“Time seemed to fly by” – the work of Wallace Murdoch

murbookIn reading the excellent report by Larry Thompson in the latest Canadian Antique and Vintage Magazine  of Tim Potter’s auction of the collection of the late Ken Murphy, I was happy to see that several of the pieces by Wallace Murdoch which I had sold to Ken drew strong prices.  This in spite of the fact that nobody seemed to know much about him.  It occurred to me therefore that it may be of interest to those who bought the works and more generally to those of us interested in Canadian folk art for me to tell the story of buying the collection and what I came to find out about Mr.  Murdoch.

It was May of 2000 when dealer and show promoter John Forbes called me and told me that I should get on up to his Guelph home to see a collection of folk art he had just acquired.  “Yup, I’ll be right over”‘.  Jeanine and I went the next afternoon to see him and there on the harvest table was about 30 pieces of excellent carving, mostly centered around horses. We were duly impressed and quickly came up with a figure we could both live with.  John didn’t have or at least wasn’t sharing much information about the artist. Only that he had carved in the sixties, had lived in Shanty Bay, had died recently, and that a picker had bought all the works available from the family. No matter.  The work was strong and beautifully rendered and we were happy to have it all.

Then I did some nosing around and found out that the picker in question was Bob Creighton whom I knew, but when asked Bob was holding his cards close to his chest and added nothing, presumably so he could go back to see if he could find others.  So I decided to take a trip up to Shanty Bay which is near Orillia, Ontario to see what I could find out.  I went into an antique store there and the woman informed me that Wallace’s sister was still the post master in nearby Guthrie, so I went there, and sure enough found her working.  She was pleased to provide me with the details of Wallace Murdoch’s life and the copy of a 1966 Toronto Star article..  Equestrian jumper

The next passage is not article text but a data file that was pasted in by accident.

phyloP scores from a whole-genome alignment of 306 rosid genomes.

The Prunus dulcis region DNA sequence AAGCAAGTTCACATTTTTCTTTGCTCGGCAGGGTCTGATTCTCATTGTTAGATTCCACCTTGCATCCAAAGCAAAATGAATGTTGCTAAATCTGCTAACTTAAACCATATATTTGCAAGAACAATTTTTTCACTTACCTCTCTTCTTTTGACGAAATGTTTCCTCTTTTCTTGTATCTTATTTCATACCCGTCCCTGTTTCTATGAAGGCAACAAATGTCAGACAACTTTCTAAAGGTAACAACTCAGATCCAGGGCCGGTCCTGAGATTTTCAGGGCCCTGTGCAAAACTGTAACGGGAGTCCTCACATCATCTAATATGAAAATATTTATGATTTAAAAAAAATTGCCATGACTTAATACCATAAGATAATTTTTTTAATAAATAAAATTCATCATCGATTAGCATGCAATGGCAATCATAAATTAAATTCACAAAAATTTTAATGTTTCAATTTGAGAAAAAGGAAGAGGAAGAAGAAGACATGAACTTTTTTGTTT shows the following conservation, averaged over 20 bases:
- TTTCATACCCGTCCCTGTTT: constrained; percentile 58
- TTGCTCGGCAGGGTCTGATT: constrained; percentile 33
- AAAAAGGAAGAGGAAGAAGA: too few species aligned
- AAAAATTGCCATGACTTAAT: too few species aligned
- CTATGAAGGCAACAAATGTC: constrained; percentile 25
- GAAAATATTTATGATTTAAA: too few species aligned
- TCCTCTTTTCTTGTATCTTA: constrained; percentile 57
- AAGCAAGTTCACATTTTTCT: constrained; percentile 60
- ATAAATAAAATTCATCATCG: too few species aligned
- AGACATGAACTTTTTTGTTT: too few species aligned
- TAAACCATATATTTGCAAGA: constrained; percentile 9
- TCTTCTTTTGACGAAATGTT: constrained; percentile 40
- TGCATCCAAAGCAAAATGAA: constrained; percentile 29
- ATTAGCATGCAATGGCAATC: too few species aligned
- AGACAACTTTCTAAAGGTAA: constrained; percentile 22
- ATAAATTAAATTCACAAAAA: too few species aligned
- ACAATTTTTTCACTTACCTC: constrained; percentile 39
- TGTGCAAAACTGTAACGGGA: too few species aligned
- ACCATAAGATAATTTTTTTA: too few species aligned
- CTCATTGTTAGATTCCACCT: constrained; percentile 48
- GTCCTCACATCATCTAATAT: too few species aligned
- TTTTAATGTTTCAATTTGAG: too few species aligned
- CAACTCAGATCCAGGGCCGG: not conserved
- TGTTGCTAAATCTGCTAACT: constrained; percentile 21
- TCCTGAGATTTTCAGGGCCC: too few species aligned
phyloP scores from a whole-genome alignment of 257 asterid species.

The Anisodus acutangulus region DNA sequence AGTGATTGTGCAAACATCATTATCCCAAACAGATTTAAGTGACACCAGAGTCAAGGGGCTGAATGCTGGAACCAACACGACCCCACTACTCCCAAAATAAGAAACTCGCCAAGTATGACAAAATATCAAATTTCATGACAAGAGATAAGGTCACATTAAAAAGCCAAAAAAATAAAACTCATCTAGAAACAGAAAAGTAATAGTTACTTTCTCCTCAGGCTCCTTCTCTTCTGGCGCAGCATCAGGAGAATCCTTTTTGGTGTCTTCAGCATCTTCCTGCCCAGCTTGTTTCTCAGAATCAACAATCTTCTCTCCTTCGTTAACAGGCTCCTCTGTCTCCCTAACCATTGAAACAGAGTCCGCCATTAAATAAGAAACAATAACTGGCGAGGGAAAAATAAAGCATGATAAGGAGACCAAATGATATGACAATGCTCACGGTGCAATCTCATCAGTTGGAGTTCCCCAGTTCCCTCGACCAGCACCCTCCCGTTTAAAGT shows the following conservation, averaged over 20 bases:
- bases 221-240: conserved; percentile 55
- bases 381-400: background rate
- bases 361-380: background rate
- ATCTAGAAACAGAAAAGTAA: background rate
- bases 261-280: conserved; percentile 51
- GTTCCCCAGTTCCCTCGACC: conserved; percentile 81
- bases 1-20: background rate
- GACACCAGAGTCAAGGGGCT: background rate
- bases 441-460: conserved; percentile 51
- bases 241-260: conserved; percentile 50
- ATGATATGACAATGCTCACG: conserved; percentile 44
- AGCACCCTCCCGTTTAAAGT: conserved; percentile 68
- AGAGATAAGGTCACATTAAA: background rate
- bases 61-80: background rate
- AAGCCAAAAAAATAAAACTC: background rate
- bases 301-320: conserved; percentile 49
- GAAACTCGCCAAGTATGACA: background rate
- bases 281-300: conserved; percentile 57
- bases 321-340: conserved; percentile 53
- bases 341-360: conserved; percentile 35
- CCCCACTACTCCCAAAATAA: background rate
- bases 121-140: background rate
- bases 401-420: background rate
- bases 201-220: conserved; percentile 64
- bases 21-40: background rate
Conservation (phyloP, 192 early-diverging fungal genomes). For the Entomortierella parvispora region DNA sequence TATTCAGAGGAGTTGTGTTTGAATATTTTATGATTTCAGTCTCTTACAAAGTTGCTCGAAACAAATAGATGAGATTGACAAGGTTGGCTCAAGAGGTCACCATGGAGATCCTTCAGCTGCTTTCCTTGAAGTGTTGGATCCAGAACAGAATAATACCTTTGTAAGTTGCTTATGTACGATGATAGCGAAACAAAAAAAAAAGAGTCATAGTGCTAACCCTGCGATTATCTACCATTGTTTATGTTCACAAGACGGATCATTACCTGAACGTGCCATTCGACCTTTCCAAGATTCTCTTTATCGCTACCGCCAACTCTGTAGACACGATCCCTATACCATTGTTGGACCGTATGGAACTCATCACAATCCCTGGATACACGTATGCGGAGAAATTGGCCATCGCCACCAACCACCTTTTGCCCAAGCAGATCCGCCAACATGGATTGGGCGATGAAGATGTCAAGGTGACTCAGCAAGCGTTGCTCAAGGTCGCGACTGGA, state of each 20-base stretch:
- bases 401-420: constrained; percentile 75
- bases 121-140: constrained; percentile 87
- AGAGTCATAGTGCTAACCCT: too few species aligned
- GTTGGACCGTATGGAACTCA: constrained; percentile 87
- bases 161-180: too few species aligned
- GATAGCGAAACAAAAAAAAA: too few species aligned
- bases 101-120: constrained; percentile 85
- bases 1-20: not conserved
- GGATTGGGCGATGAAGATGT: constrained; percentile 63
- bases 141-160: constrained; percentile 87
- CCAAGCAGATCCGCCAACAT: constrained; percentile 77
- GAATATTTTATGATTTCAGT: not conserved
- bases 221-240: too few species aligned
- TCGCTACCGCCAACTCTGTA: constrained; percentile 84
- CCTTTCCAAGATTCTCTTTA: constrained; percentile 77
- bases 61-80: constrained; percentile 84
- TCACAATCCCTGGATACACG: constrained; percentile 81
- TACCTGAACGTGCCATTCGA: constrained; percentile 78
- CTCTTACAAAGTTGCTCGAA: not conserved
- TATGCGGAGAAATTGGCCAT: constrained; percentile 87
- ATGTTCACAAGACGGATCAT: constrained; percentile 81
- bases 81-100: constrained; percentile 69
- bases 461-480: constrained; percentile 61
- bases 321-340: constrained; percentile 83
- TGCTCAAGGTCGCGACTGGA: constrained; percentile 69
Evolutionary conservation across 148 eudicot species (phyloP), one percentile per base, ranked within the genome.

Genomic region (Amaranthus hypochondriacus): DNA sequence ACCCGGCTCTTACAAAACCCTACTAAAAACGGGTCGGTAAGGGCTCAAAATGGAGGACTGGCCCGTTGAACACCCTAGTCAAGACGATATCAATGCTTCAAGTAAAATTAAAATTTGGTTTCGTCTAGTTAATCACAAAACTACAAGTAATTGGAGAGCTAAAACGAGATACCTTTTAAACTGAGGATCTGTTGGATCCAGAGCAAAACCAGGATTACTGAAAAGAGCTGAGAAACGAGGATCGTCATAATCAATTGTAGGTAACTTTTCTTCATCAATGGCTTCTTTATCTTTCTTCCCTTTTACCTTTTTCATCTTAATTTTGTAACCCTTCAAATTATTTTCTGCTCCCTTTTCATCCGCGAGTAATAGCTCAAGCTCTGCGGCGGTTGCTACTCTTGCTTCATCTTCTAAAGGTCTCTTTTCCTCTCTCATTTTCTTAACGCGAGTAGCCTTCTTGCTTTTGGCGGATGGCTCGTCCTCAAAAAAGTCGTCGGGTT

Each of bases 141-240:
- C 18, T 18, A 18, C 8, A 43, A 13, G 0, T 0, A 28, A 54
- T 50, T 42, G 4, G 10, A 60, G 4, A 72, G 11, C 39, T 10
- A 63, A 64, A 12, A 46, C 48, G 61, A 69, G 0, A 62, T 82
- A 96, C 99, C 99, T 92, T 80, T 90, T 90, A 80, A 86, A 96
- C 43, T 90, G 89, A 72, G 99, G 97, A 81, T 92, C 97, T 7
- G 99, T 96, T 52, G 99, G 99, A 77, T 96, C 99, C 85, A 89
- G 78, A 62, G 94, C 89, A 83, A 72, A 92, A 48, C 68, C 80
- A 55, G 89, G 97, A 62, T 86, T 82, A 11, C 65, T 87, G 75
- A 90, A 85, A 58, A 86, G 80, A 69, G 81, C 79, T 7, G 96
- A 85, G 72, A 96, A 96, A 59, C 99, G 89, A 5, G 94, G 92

Wallace Manson Murdoch was born April 24, 1893 in Bobcaygeon, Ontario. Before he was a year old his family moved to South River.  In March 1917 he married Myrtle Boyd.  They moved to the Barrie area in 1927, and then to Shanty Bay in 1930.  Here he stayed for the rest of his life.

He had a service station and auto repair shop.  Then he had the idea to start a school bus service which he did initially with horse and wagon, and then continued to operate this business for another 27 years.  Wallace and Myrtle had two son’s and five daughters.  In 1959 Wallace had a severe heart attack and was forced to retire and was forbidden to do any heavy work.  He found it difficult to just sit around so he started carving.  At first he just drew horses on plywood and cut them out.  Then he advanced to carving the complete forms out of blocks of white pine. Then he moved on to adding harness and sleighs, wagons, carts, and stage coaches.  He often fashioned his own knives to fit his needs.

Wallace Murdoch

Wallace Murdoch

In the Oct 1, 1966 article, Dean Hughes points out that Wallace, although surrounded by hundreds of carvings, mostly horses that he had accomplished over the last six years, was reluctant to sell his work.  And since Murdoch obviously didn’t do it for money, what did he get out of it?

“I seem to leave a little of myself in everything I carve.  The time just seems to fly by.  It takes me about fourteen hours to carve a horse and I love every minute of it – from the minute I get up in the morning until I go to bed. And I get to love these horses I carve so much that I don’t like to part with them. Wallace Murdoch died November 3rd, 1966

An inspiring visit

windchairOver the past few weeks of summer I have been encouraged by the number of younger people coming into the shop and not only having a look around but on some occasions making what appears to be there first serious antique purchase. The other day a couple who seemed just short of thirty came by, and I was surprised when the fellow said to his partner This is one of those tramp art boxes I have been talking about”,   Then he went on to give a pretty good summary of the genre.(look it up) Even better, he bought it.

But this story is about another type of encouragement, and a big reason why I continue in this business after arguably being a full time antique dealer for thirty years may seem punishment enough for most people.